Little Lonely is eating like a big boy

He's finally eating solids, slowly. I must say, he is the most polite eating piglet I've ever known, I suppose because he is a loner piglet. It's like he does exactly what my mother used to say,

"Chew slowly, dear."

Friday, March 31, 2017

What do you think?

I had shown this piece a week ago in other places and it generated a lot of conversation and had meant to post it here too.

This piece was inspired by some recent discussions with close women friends, all of whom are my age or older. We were discussing the question-do you feel more invisible [in your career, or stature] now that you are 59-80 or more, specifically among younger women in your line of work or by others in your field or social circles?

One friend said it felt more like she was felt marginalized by some younger women, when she had so much more experience [not only in her respective career, but as a mother and woman], but felt they weren't as interested in her thoughts, skills, words. [Please note I am not lumping ALL young women or people into being marginalizes.}

I have felt marginalized several times in the recent weeks too-this piece was inspired by that. We all agreed on one thing-we may come into contact with people who marginalize us, but we don't have to own that feeling, nor do we have to tolerate the behavior.

Tuesday, March 28, 2017

Ten years ago we brought home Lucia

This was ten years ago, picking up little Lucia. Can not believe it's been ten years! I was 49 and she was about 3 months. Man....man oh man. She of course has aged perfectly, me-not as well. But she still brings me such happiness. My old farrier used to call her The Little Teacup.

Monday, March 27, 2017


Now available at the shop

And the branches lit up in the moon, the little barn on the hill shined a path and the donkeys could see their little red bucket sitting patiently while the protector watched their every step.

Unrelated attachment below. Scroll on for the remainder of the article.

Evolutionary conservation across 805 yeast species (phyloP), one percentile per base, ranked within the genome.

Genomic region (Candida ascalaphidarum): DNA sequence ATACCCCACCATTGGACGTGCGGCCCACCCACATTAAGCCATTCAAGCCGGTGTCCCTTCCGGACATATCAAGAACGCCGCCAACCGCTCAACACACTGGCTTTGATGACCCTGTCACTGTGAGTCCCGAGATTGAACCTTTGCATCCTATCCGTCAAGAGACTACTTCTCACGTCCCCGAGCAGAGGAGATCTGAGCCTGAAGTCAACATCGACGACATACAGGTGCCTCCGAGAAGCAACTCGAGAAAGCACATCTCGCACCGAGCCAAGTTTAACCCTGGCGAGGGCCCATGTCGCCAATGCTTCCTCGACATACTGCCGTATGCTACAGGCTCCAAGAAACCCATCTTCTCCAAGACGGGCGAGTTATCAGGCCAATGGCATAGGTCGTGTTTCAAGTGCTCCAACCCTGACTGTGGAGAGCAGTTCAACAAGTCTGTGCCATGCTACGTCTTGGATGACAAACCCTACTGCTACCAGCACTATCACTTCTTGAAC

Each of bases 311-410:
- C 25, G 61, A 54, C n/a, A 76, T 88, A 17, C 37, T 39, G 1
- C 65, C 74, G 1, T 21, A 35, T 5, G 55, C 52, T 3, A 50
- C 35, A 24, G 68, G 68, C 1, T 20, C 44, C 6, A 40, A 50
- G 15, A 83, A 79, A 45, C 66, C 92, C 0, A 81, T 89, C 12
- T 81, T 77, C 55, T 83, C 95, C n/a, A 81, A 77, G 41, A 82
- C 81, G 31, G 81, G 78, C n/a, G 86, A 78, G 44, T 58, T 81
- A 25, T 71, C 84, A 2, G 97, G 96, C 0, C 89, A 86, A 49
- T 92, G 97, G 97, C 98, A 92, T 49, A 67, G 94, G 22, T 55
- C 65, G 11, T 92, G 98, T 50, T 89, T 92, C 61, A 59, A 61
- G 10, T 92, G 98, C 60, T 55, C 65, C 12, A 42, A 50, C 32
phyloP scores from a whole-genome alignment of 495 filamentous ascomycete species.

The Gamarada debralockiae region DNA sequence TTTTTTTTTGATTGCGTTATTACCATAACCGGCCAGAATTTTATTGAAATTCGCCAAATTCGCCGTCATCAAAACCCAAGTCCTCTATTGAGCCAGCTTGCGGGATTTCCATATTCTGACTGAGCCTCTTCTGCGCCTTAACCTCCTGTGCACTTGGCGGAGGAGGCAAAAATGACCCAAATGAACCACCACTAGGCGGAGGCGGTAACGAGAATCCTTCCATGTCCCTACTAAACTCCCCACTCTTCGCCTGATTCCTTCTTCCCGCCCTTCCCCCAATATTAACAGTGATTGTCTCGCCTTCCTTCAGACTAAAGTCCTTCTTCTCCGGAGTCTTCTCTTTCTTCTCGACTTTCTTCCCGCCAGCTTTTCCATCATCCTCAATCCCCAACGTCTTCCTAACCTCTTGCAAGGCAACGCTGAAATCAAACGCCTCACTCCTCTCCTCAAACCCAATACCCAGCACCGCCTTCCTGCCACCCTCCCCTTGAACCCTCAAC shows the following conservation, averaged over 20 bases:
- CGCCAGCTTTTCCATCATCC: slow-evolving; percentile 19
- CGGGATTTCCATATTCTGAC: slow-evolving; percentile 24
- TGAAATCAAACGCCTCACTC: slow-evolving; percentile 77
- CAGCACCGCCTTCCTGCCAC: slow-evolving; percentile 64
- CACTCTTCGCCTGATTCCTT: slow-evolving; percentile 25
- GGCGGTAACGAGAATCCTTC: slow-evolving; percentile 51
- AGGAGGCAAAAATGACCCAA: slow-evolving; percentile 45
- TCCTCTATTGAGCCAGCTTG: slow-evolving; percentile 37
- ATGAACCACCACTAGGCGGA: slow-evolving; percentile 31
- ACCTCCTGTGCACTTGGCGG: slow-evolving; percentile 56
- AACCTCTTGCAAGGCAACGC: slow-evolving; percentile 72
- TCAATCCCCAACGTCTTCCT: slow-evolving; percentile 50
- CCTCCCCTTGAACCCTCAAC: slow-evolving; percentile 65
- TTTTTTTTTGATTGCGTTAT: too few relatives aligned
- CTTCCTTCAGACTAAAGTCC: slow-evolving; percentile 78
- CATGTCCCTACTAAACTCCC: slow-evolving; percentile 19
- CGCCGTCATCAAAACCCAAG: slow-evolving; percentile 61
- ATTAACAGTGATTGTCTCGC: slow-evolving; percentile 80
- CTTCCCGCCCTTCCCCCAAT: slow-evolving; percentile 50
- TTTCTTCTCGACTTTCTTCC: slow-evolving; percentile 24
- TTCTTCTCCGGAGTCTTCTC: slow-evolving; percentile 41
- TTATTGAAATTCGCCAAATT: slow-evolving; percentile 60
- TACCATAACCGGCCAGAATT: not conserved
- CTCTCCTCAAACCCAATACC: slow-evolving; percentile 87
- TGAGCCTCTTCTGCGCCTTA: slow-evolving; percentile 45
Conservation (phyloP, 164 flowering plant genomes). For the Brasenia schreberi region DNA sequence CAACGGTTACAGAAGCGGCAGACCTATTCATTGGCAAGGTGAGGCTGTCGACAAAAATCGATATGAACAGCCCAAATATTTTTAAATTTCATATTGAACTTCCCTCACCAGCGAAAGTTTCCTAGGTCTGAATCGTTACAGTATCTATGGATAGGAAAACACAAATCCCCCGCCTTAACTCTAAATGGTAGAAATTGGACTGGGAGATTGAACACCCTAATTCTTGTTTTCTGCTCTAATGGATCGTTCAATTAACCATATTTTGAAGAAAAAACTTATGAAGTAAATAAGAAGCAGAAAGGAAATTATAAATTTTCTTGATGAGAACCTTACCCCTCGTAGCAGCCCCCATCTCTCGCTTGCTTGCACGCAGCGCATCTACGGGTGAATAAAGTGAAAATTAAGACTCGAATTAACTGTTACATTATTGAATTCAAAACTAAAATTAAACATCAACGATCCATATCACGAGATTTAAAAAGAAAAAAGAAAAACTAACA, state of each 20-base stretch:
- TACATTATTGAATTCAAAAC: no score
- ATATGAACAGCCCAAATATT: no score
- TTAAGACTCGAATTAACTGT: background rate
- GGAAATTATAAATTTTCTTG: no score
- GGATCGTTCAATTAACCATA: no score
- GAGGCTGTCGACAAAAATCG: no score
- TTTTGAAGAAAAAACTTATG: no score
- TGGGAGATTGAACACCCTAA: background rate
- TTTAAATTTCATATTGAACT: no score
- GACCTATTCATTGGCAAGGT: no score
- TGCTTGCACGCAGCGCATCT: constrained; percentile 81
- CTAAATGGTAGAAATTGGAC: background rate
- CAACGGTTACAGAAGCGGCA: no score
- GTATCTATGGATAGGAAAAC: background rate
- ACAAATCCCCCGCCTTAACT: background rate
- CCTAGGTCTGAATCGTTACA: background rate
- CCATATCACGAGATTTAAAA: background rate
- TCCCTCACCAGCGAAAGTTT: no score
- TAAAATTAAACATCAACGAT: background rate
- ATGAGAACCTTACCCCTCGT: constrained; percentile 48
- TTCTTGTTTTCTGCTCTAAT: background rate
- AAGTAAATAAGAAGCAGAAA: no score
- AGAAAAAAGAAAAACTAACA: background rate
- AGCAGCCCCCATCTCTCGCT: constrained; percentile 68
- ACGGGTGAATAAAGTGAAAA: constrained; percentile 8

Sunday, March 26, 2017

Little Lonely

Little Lonely turned three weeks old and has a nice chunky little body and appears to be doing just fine. He is a very calm and quiet little piglet, but when you pick him up he has good strength. He now understands that belly rubs are nice. And he is learning that coming to me allows for more belly rubs. I am still guarded about him, but I'm growing more confidant daily. Oddly, he doesn't chow down pig pellet, something pigs normally would be doing now. But he is not losing weight. I can only guess that because there are no litter mates, he is getting ample milk, and I do see him nibbling on hay. Fortunately Cornelia does still have milk-something we worried about when she lost the six girls- because the sow can dry up without pressure, but he must be milking a lot to keep the weight on and keep her in enough milk.

Friday, March 24, 2017

Little Mystery

Available now at the shop.

Mrs. Mercy Study knew she was being watched, but thought,

The Wood will take care of it.

Thursday, March 23, 2017

Old Mouse reincarnated from Mrs. Mercy Studley

She is available to a home who understands historical significance
When we moved here last May, I made introductions with Mrs. Studley. Let me recreate the scene:

While feeding, I came upon a beautiful little mouse in the pig food can, as I had left the top slightly ajar.